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Bloomington Hears From the Protesters It's Threatening to Charge

Supporters of Black Lives Matter meet for a debriefing session following the hour-long public comment period

Supporters of Black Lives Matter meet for a debriefing session following the hour-long public comment period

Organizers of the December 20 protest at Mall of America and their supporters lined up at Bloomington's City Council meeting Monday to ask City Attorney Sandra Johnson not to file charges for illegally demonstrating at the mall.

They gave speeches -- sermons really, many who spoke were members of the clergy -- for more than an hour that were at times funny, sad, and packed with incredulity.

See also: Mall of America Shut Down by Black Lives Matter Protest

Before the public comment period began, the Bloomington City Council set the stage by honoring Dr. Martin Luther King Jr. with a proclamation recognizing MLK Day coming up on January 19.

It specifically asked Bloomington residents to "remember and reflect on the principles of racial equality and nonviolent social change espoused by Martin Luther King Jr."

That irony was not lost on Lena Gardner with Black Lives Matter.

"Earlier tonight this body honored Martin Luther King Jr. and the words racial equality and nonviolent direct action were specifically spoken to honor that tradition. This body has an opportunity right now, this is a historic moment: You can choose the side of justice, you can choose the side of Black Lives Matter, or you can choose order, and you can choose to re-enmesh a system that is killing people and destroying lives," she said.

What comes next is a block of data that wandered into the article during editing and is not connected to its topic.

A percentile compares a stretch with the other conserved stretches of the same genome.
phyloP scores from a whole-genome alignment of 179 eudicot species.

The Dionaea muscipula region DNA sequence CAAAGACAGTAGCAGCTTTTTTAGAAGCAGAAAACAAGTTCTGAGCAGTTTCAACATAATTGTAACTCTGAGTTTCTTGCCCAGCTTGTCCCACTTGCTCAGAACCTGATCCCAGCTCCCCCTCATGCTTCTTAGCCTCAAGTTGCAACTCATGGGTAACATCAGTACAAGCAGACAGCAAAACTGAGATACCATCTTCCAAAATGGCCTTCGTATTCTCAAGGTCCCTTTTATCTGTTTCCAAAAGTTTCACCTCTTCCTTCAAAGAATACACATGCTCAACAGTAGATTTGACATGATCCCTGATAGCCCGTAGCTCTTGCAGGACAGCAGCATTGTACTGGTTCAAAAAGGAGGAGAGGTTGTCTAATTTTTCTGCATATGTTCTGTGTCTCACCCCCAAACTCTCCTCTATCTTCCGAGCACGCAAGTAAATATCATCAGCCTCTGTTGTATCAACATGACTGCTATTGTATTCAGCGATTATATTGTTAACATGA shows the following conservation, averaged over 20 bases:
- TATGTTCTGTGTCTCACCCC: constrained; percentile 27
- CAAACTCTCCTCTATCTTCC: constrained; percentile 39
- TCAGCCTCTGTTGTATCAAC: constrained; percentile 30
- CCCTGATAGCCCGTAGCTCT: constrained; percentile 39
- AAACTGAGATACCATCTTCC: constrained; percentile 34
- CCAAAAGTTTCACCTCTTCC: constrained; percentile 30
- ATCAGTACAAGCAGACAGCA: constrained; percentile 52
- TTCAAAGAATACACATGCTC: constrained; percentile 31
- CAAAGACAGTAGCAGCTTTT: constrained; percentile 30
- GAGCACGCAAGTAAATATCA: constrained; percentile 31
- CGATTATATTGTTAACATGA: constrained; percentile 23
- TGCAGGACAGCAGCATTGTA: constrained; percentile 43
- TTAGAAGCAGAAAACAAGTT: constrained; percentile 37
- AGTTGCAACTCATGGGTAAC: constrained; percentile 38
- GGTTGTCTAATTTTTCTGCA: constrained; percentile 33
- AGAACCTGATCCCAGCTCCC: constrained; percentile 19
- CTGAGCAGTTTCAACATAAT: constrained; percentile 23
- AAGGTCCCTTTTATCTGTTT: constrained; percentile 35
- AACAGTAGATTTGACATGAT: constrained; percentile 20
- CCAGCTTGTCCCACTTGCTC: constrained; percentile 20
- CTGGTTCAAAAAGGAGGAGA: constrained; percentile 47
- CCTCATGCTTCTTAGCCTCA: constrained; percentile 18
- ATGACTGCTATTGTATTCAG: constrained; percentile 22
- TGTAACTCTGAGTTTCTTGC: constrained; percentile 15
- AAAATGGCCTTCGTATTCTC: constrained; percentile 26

City Attorney Sandra Johnson didn't choose to see it that way. She sounded like she will continue to pursue charges, just as she has done in the past with other unauthorized demonstrations at Mall of America.

"When there is probable cause to charge people with a crime, when that file comes up to our office, we issue the charges," she said in an address to the chamber after the first speaker.

"It is not the prosecutor's discretion at this point to listen to political pressure so that it sways their decision or their evaluation of the evidence. As I explained to Congressman Ellison this morning in a very unpleasant conversation with him, that is a dangerous, slippery slope."

After a brief moment of outrage when Mayor Gene Winstead tried to limit the public comment period to a half hour, per the rules, City Council Member Andrew Carlson made a motion to allow everyone in line to speak.

Once everyone had said their piece, shaming Bloomington and asking Johnson to #chargemetoo, Black Lives Matter supporters held a short debriefing session outside of council chambers.

At the end of it everyone held hands in a giant circle and repeated after protest organizer Michael McDowell, who chanted, three times in order:

It is our duty to fight for our freedom.

It is our duty to win.

We must love each other and support each other.

We have nothing to lose but our chains.

When asked, after the hearing, if he thought he was still going to be charged, McDowell was unsure but optimistic.

"They [the other organizers] think she's not going to, but I think she might, in like six months after the heat dies down," he said.

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